THE ROARING 20'S
The 1920's was the "era of good feelings" because everyone seemed to prosper due to the soaring economy. New inventions, such as cars, provided new jobs, which caused the unemployment rate to drop to a mere 2%. There was such a surplus of jobs that it seemed to some people that there were more jobs than workers. In each year there was more business growth, higher wages, and increased stock market trading. This, coupled with the new assembly line was responsible for creating many new jobs and higher wages. Also, because of the assembly line and mass production, the price of items formerly reserved for the rich suddenly became affordable to the middle class. For example, the Ford Model T dropped from $850 in 1910 to $295 in 1927. Higher wages and lower prices led to a higher standard of living. Consumer credit and new advertising strategies led to the replacement of the old work ethic of save instead of spend with consumerism.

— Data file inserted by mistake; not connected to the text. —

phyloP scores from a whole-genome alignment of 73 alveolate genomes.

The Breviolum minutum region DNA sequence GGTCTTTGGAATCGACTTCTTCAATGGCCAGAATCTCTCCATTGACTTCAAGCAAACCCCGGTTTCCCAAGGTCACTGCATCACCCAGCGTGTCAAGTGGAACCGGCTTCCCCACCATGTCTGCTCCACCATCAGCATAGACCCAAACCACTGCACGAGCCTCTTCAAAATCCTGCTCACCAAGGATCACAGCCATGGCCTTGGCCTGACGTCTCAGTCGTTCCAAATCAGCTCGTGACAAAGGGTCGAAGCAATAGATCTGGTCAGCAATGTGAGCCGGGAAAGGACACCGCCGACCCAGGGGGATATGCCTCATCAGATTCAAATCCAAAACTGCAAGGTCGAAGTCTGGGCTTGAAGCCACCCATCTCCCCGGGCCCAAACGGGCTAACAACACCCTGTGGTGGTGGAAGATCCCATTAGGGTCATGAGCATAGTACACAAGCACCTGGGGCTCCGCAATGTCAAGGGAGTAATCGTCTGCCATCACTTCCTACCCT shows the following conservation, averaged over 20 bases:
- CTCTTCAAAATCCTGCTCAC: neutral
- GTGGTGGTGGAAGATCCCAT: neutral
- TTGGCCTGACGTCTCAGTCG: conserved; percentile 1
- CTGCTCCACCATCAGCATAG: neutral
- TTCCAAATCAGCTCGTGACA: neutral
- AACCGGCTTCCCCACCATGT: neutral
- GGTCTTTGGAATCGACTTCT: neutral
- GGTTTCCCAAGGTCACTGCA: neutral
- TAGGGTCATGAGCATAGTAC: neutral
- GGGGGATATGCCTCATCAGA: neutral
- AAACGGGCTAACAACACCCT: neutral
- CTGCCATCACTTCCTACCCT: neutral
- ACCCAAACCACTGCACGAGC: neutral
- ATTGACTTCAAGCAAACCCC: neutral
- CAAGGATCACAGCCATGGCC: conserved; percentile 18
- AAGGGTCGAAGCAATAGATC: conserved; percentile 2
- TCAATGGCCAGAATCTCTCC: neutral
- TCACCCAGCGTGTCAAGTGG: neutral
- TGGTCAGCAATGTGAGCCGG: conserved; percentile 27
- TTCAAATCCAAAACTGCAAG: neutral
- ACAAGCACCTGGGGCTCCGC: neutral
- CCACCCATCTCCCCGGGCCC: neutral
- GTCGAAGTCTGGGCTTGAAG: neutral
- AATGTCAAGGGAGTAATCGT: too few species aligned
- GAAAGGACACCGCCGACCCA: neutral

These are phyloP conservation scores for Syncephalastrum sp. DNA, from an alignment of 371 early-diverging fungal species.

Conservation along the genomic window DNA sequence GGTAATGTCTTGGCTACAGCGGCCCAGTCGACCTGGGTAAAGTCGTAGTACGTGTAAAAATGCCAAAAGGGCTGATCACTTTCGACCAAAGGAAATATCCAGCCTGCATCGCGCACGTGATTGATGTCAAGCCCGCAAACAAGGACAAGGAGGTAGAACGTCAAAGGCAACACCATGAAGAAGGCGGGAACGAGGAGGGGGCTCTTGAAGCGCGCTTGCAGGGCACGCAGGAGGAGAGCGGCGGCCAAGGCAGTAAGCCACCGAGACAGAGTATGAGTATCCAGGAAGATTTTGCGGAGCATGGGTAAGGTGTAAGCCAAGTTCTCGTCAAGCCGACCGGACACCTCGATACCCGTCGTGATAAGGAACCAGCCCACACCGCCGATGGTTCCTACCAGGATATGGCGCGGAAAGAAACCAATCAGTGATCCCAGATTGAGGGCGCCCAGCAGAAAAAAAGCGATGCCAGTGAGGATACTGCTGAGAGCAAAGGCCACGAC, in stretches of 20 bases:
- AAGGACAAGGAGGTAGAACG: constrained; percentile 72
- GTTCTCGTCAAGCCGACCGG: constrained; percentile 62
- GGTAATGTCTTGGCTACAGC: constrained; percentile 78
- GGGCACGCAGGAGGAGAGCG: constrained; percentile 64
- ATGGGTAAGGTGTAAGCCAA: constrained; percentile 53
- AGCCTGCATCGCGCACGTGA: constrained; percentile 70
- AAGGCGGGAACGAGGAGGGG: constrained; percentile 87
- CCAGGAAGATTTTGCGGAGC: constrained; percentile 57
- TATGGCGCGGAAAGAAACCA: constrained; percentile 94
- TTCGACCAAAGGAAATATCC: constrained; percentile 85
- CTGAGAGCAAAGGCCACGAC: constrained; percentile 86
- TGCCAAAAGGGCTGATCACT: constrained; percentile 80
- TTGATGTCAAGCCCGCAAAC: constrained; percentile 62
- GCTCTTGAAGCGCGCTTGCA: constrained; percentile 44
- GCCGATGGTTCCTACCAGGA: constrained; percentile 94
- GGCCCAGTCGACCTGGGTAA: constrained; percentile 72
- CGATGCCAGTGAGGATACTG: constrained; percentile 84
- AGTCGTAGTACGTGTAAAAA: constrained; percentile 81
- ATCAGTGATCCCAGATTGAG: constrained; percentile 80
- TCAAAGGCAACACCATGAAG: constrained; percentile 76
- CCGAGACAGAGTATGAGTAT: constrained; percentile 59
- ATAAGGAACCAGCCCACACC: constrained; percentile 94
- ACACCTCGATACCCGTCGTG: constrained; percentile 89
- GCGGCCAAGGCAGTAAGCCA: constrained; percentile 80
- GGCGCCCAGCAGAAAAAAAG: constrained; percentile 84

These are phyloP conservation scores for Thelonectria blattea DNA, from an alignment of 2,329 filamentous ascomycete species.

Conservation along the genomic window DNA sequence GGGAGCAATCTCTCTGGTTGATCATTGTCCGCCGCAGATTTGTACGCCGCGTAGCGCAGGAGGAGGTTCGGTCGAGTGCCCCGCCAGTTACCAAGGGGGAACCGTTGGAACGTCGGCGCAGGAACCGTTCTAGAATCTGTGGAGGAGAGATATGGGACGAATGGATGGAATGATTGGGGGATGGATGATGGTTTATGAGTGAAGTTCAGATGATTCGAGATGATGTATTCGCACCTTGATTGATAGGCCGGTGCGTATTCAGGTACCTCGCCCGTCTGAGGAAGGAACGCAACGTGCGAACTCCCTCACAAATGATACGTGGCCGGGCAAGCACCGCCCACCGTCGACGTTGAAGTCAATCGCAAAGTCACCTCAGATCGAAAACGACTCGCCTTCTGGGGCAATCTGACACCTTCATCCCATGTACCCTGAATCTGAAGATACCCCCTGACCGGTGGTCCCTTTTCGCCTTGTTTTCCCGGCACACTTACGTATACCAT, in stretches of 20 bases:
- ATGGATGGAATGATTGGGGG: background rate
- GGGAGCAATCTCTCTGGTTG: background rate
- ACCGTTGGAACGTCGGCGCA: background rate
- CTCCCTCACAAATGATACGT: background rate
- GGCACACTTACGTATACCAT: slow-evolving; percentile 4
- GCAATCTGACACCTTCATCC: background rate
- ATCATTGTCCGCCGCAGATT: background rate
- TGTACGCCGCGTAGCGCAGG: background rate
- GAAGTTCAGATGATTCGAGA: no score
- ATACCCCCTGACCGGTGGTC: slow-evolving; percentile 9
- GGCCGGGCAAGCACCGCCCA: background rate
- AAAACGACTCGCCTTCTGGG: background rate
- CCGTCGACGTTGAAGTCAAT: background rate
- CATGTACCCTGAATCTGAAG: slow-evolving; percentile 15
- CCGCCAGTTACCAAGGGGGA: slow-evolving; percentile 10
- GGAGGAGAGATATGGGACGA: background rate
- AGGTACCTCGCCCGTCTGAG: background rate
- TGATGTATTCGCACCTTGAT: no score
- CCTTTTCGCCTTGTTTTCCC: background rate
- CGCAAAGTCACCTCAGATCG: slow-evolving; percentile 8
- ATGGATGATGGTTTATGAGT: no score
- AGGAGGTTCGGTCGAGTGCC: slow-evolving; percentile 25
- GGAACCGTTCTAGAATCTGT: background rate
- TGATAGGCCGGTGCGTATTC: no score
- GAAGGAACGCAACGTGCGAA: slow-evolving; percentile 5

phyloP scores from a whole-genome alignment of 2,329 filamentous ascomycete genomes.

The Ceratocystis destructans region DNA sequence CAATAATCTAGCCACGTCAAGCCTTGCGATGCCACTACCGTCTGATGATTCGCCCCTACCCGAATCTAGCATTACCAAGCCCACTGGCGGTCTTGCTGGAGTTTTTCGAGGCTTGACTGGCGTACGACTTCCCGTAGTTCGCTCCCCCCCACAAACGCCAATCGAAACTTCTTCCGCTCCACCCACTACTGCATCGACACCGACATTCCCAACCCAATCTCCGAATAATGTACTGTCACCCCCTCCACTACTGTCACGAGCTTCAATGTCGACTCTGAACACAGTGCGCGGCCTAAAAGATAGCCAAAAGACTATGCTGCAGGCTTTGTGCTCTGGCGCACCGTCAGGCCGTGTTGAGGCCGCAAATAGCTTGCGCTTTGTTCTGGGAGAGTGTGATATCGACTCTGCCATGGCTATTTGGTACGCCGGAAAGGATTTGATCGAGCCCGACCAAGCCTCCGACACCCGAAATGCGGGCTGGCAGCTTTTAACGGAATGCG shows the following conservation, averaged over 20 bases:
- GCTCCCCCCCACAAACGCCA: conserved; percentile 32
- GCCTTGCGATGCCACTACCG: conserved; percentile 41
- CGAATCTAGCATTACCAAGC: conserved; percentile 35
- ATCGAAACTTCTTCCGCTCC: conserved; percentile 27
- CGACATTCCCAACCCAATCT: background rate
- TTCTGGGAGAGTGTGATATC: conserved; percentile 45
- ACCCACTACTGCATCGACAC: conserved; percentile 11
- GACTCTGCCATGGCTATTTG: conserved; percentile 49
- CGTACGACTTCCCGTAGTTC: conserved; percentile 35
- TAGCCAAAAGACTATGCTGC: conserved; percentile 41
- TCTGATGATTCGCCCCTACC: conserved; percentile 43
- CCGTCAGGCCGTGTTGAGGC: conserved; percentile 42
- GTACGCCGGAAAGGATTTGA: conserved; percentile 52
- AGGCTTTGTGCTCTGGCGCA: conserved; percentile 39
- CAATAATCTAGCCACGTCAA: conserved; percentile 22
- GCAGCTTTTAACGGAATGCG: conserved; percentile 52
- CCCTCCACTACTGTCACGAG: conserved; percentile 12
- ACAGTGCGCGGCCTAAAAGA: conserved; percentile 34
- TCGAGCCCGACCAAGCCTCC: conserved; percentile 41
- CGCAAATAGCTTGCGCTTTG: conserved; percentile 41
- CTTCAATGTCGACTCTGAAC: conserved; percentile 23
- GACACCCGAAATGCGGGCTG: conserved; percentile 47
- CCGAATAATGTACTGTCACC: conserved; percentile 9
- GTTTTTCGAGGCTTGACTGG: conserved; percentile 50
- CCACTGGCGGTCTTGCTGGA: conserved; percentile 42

Because many people had faith that the economy's prosperity could continue, buying on credit was introduced. Buying on credit allowed low and middle-income families to buy items that before were only for the wealthy. People bought land, shares of stock, cars, radios, furniture, and appliances on credit. By 1926, 80% of American families had items that were bought on credit.
More people, buying more goods, meant more companies competing for consumers' money, which led to new and better advertising. New advertisements did not say how good the product really was; instead they said what the buyer wanted to hear. For example, after seeing advertisements of beautiful houses, people started to buy land in Florida. On September 19, 1926 a horrible hurricane hit Florida. The houses that the people bought were destroyed, but it turned...